The dealer may then provide a signature capture device to the customer, step 510. In one example embodiment, the signature capture device may be a digital pen. When the user uses the pen to sign paper copy of the contract, the pen is configured to capture a handwritten signature of the contracting party, step 515. For example, the digital pen may take one or more digital photographs of the handwritten signature and save them as a holographic signature. In case the signature field also includes a signature identifier embedded therein in the form of a dot pattern, barcode or numeric sequence, the digital pen also captures the image of the embedded signature identifier and stores it along with the corresponding holographic signature, step 520. In addition, the pen may be used to capture contract identifier, which may be located in a margin of the document or as a barcode to be scanned by the pen. Furthermore, the pen may record the date and time when the signature was captured. In case the contract is printed on the digital paper, the pen may be configured to captures signature location information encoded in the printed dot pattern. The captured location information may be associated with appropriate contract and signature identifiers.

When the digital pen in docked in the base unit, the captured holographic signatures and signature identification information may be transferred to the e-contracting application for processing, step 525. The e-contracting application uses signature identification information, and, in particular, the captured contract identifier to locate in the contract vault an electronic contract associated with the captured holographic signatures. Once such contract is located, the e-contracting application determines based on the signature identifiers, which captured holographic signatures are associated with which contract signature fields, step 530. Once signature/field associations are established, the e-contracting application may append captured holographic signatures of contracting parties to the e-contract document in the EC package in the contract vault, step 535. The e-contracting application may then permanently seal the electronic contract as Authoritative Copy using a designated digital certificate.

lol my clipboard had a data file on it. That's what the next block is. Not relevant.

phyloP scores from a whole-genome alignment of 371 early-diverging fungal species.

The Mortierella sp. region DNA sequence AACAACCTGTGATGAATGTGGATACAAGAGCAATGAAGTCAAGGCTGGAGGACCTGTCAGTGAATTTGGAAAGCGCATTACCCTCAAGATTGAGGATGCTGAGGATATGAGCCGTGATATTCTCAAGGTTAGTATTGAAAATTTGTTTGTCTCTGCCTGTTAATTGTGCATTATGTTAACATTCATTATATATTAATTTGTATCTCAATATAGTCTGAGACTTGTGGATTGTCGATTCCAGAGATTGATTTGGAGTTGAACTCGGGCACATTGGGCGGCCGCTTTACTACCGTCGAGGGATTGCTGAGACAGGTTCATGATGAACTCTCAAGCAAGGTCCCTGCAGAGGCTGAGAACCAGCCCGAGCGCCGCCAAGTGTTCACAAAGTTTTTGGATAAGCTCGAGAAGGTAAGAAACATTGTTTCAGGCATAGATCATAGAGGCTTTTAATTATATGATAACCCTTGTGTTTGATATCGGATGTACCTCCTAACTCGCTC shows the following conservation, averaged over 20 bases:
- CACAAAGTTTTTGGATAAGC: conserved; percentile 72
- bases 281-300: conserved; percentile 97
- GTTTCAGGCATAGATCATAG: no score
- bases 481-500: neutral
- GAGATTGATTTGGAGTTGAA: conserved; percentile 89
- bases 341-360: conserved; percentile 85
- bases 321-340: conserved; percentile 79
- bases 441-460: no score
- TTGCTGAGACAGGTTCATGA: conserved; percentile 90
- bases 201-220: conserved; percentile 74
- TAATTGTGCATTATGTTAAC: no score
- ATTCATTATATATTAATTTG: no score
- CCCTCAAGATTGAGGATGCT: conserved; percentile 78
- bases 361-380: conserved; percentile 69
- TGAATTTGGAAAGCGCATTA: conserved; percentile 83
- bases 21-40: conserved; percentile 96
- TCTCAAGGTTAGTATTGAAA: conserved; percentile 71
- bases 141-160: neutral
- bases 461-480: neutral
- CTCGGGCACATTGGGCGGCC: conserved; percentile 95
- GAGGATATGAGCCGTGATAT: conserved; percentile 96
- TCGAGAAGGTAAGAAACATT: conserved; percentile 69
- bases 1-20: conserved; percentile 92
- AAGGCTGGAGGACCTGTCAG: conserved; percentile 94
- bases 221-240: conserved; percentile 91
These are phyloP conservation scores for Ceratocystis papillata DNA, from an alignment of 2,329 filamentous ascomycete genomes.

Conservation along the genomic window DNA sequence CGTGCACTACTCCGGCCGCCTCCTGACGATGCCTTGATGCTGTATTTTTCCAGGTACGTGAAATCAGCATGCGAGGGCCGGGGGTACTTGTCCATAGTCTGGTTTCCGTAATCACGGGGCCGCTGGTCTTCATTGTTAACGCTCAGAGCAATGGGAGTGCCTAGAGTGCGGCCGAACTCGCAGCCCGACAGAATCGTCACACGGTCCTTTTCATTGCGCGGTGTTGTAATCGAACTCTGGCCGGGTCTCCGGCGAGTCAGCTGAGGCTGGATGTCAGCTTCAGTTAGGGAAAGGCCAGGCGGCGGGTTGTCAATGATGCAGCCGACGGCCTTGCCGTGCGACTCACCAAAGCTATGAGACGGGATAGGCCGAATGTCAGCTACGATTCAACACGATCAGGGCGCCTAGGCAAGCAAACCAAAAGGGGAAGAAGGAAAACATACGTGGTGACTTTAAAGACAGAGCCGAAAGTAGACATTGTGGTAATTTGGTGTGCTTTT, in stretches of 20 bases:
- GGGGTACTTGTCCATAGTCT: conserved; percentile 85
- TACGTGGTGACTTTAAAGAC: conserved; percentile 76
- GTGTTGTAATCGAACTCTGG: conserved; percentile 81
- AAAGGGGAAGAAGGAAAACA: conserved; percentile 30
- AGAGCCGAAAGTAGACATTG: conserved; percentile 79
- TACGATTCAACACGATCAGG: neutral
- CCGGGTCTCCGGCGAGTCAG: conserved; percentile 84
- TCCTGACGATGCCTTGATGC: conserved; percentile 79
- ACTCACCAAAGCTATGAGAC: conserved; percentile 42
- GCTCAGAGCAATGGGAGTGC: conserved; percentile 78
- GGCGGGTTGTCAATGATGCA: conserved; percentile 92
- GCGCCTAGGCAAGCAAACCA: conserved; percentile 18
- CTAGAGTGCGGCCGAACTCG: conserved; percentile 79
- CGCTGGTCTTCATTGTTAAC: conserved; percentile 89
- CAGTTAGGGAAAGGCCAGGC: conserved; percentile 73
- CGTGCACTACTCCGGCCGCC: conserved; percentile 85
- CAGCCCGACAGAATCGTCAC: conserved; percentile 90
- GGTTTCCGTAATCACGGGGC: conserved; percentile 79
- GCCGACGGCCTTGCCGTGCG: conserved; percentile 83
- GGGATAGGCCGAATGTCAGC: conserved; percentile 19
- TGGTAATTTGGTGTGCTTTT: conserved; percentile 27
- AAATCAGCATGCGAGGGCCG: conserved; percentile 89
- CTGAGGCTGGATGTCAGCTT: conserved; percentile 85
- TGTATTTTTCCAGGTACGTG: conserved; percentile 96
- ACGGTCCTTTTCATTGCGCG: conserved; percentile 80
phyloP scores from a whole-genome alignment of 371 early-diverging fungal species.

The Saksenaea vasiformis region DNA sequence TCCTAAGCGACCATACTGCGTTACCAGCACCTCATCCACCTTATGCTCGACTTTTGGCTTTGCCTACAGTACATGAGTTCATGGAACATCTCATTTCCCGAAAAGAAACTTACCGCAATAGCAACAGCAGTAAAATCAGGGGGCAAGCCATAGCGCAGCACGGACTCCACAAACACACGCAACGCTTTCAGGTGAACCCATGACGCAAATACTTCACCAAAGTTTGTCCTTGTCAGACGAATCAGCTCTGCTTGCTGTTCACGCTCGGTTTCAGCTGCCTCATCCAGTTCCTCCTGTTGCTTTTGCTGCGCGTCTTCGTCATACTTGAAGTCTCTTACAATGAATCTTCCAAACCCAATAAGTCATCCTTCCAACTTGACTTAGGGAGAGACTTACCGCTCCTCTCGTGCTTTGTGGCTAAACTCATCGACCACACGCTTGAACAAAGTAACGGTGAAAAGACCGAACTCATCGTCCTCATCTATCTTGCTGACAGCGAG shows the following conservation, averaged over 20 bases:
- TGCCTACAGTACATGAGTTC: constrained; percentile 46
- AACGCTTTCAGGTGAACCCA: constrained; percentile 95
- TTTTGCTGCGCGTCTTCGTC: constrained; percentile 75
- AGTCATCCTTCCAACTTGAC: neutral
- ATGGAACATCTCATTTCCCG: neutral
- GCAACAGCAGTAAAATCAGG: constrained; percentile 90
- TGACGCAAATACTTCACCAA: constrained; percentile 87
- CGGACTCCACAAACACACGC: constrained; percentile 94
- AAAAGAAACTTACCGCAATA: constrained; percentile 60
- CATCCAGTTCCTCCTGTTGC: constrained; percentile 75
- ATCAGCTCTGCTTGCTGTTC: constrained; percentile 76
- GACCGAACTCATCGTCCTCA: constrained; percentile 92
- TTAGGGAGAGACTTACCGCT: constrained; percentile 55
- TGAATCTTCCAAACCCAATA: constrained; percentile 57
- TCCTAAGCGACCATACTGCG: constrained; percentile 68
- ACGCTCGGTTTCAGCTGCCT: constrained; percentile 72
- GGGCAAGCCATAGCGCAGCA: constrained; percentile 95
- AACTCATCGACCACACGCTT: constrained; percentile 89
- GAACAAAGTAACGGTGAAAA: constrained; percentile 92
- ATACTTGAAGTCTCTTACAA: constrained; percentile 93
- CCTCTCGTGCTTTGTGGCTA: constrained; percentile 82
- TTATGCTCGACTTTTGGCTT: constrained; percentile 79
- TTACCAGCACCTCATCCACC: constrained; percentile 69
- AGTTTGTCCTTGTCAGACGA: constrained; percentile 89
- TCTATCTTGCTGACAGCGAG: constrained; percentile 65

Systems and modules described herein may comprise software, firmware, hardware, or any combination(s) of software, firmware, or hardware suitable for the purposes described herein. Software and other modules may reside on servers, workstations, personal computers, computerized tablets, PDAs, and other devices suitable for the purposes described herein. Software and other modules may be accessible via local memory, via a network, via a browser or other application in an ASP context, or via other means suitable for the purposes described herein. Data structures described herein may comprise computer files, variables, programming arrays, programming structures, or any electronic information storage schemes or methods, or any combinations thereof, suitable for the purposes described herein. User interface elements described herein may comprise elements from graphical user interfaces, command line interfaces, and other interfaces suitable for the purposes described herein. Except to the extent necessary or inherent in the processes themselves, no particular order to steps or stages of methods or processes described in this disclosure, including the Figures, is implied. In many cases the order of process steps may be varied, and various illustrative steps may be combined, altered, or omitted, without changing the purpose, effect or import of the methods described.

While embodiments and applications have been shown and described, it would be apparent to those skilled in the art having the benefit of this disclosure that many more modifications than mentioned above are possible without departing from the inventive concepts disclosed herein. The invention, therefore, is not to be restricted except in the spirit of the appended claims.